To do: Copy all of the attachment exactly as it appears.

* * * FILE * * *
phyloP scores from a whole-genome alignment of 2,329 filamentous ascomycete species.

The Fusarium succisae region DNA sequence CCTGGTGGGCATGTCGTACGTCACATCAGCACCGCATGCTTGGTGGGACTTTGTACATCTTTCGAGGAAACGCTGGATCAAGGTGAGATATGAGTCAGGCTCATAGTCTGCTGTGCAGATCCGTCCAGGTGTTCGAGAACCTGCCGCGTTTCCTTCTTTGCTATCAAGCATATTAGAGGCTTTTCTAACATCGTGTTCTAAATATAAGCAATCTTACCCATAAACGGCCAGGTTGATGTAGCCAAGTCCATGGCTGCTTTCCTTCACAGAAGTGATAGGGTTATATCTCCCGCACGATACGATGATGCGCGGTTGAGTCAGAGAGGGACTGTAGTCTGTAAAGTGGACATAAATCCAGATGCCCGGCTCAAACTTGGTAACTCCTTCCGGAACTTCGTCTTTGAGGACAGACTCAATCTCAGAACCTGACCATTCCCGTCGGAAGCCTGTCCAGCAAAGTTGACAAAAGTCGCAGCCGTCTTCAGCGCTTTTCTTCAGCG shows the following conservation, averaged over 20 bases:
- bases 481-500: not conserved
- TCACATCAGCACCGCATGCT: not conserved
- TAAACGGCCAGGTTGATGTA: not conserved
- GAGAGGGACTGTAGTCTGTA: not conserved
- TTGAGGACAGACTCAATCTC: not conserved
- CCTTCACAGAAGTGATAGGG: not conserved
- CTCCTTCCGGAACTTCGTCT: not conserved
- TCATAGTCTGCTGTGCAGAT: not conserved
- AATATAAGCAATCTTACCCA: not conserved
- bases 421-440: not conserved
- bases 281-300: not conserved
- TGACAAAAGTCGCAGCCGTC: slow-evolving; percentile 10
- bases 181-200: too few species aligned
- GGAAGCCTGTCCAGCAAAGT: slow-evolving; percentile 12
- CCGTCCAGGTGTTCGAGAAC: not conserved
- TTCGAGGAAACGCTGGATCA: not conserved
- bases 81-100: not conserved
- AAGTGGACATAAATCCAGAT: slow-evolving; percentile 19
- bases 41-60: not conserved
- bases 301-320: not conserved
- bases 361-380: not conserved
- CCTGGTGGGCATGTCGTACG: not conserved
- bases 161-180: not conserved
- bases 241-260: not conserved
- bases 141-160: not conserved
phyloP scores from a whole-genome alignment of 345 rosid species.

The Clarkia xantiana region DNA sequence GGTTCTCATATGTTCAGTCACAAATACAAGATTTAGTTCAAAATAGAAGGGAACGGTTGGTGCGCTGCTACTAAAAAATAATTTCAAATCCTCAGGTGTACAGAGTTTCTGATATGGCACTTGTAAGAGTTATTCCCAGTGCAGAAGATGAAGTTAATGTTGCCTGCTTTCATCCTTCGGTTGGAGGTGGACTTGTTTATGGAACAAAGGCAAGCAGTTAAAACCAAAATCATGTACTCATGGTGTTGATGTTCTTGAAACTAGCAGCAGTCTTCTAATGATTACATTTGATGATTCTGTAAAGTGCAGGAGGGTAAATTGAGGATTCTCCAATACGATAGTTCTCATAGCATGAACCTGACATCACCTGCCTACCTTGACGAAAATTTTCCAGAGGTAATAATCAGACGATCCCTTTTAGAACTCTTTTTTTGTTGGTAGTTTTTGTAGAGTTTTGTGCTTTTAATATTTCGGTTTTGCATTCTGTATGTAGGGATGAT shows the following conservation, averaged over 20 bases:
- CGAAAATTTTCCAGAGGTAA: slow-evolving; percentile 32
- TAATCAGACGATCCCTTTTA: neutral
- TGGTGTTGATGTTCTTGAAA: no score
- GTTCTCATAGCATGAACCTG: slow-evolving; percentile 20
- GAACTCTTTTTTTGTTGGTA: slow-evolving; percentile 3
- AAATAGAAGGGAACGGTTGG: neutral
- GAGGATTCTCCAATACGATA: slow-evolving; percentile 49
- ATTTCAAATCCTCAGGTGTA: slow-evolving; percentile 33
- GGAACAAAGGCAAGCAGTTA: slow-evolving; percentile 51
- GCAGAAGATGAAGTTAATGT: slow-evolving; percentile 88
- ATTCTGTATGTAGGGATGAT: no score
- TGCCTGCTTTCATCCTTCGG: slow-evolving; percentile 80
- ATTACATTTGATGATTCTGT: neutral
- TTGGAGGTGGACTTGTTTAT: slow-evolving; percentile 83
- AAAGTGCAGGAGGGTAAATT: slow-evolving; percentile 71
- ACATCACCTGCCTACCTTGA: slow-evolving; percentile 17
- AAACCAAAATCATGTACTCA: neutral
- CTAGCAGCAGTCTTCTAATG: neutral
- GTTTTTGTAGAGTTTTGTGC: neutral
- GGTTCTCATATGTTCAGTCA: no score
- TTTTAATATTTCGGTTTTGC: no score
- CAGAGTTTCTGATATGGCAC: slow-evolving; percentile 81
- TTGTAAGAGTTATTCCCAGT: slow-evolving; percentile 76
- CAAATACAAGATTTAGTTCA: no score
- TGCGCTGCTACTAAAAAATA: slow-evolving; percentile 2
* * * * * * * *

phyloP scores from a whole-genome alignment of 2,329 filamentous ascomycete species.

The Fusarium succisae region DNA sequence CCTGGTGGGCATGTCGTACGTCACATCAGCACCGCATGCTTGGTGGGACTTTGTACATCTTTCGAGGAAACGCTGGATCAAGGTGAGATATGAGTCAGGCTCATAGTCTGCTGTGCAGATCCGTCCAGGTGTTCGAGAACCTGCCGCGTTTCCTTCTTTGCTATCAAGCATATTAGAGGCTTTTCTAACATCGTGTTCTAAATATAAGCAATCTTACCCATAAACGGCCAGGTTGATGTAGCCAAGTCCATGGCTGCTTTCCTTCACAGAAGTGATAGGGTTATATCTCCCGCACGATACGATGATGCGCGGTTGAGTCAGAGAGGGACTGTAGTCTGTAAAGTGGACATAAATCCAGATGCCCGGCTCAAACTTGGTAACTCCTTCCGGAACTTCGTCTTTGAGGACAGACTCAATCTCAGAACCTGACCATTCCCGTCGGAAGCCTGTCCAGCAAAGTTGACAAAAGTCGCAGCCGTCTTCAGCGCTTTTCTTCAGCG shows the following conservation, averaged over 20 bases:
- bases 481-500: not conserved
- TCACATCAGCACCGCATGCT: not conserved
- TAAACGGCCAGGTTGATGTA: not conserved
- GAGAGGGACTGTAGTCTGTA: not conserved
- TTGAGGACAGACTCAATCTC: not conserved
- CCTTCACAGAAGTGATAGGG: not conserved
- CTCCTTCCGGAACTTCGTCT: not conserved
- TCATAGTCTGCTGTGCAGAT: not conserved
- AATATAAGCAATCTTACCCA: not conserved
- bases 421-440: not conserved
- bases 281-300: not conserved
- TGACAAAAGTCGCAGCCGTC: slow-evolving; percentile 10
- bases 181-200: too few species aligned
- GGAAGCCTGTCCAGCAAAGT: slow-evolving; percentile 12
- CCGTCCAGGTGTTCGAGAAC: not conserved
- TTCGAGGAAACGCTGGATCA: not conserved
- bases 81-100: not conserved
- AAGTGGACATAAATCCAGAT: slow-evolving; percentile 19
- bases 41-60: not conserved
- bases 301-320: not conserved
- bases 361-380: not conserved
- CCTGGTGGGCATGTCGTACG: not conserved
- bases 161-180: not conserved
- bases 241-260: not conserved
- bases 141-160: not conserved
phyloP scores from a whole-genome alignment of 345 rosid species.

The Clarkia xantiana region DNA sequence GGTTCTCATATGTTCAGTCACAAATACAAGATTTAGTTCAAAATAGAAGGGAACGGTTGGTGCGCTGCTACTAAAAAATAATTTCAAATCCTCAGGTGTACAGAGTTTCTGATATGGCACTTGTAAGAGTTATTCCCAGTGCAGAAGATGAAGTTAATGTTGCCTGCTTTCATCCTTCGGTTGGAGGTGGACTTGTTTATGGAACAAAGGCAAGCAGTTAAAACCAAAATCATGTACTCATGGTGTTGATGTTCTTGAAACTAGCAGCAGTCTTCTAATGATTACATTTGATGATTCTGTAAAGTGCAGGAGGGTAAATTGAGGATTCTCCAATACGATAGTTCTCATAGCATGAACCTGACATCACCTGCCTACCTTGACGAAAATTTTCCAGAGGTAATAATCAGACGATCCCTTTTAGAACTCTTTTTTTGTTGGTAGTTTTTGTAGAGTTTTGTGCTTTTAATATTTCGGTTTTGCATTCTGTATGTAGGGATGAT shows the following conservation, averaged over 20 bases:
- CGAAAATTTTCCAGAGGTAA: slow-evolving; percentile 32
- TAATCAGACGATCCCTTTTA: neutral
- TGGTGTTGATGTTCTTGAAA: no score
- GTTCTCATAGCATGAACCTG: slow-evolving; percentile 20
- GAACTCTTTTTTTGTTGGTA: slow-evolving; percentile 3
- AAATAGAAGGGAACGGTTGG: neutral
- GAGGATTCTCCAATACGATA: slow-evolving; percentile 49
- ATTTCAAATCCTCAGGTGTA: slow-evolving; percentile 33
- GGAACAAAGGCAAGCAGTTA: slow-evolving; percentile 51
- GCAGAAGATGAAGTTAATGT: slow-evolving; percentile 88
- ATTCTGTATGTAGGGATGAT: no score
- TGCCTGCTTTCATCCTTCGG: slow-evolving; percentile 80
- ATTACATTTGATGATTCTGT: neutral
- TTGGAGGTGGACTTGTTTAT: slow-evolving; percentile 83
- AAAGTGCAGGAGGGTAAATT: slow-evolving; percentile 71
- ACATCACCTGCCTACCTTGA: slow-evolving; percentile 17
- AAACCAAAATCATGTACTCA: neutral
- CTAGCAGCAGTCTTCTAATG: neutral
- GTTTTTGTAGAGTTTTGTGC: neutral
- GGTTCTCATATGTTCAGTCA: no score
- TTTTAATATTTCGGTTTTGC: no score
- CAGAGTTTCTGATATGGCAC: slow-evolving; percentile 81
- TTGTAAGAGTTATTCCCAGT: slow-evolving; percentile 76
- CAAATACAAGATTTAGTTCA: no score
- TGCGCTGCTACTAAAAAATA: slow-evolving; percentile 2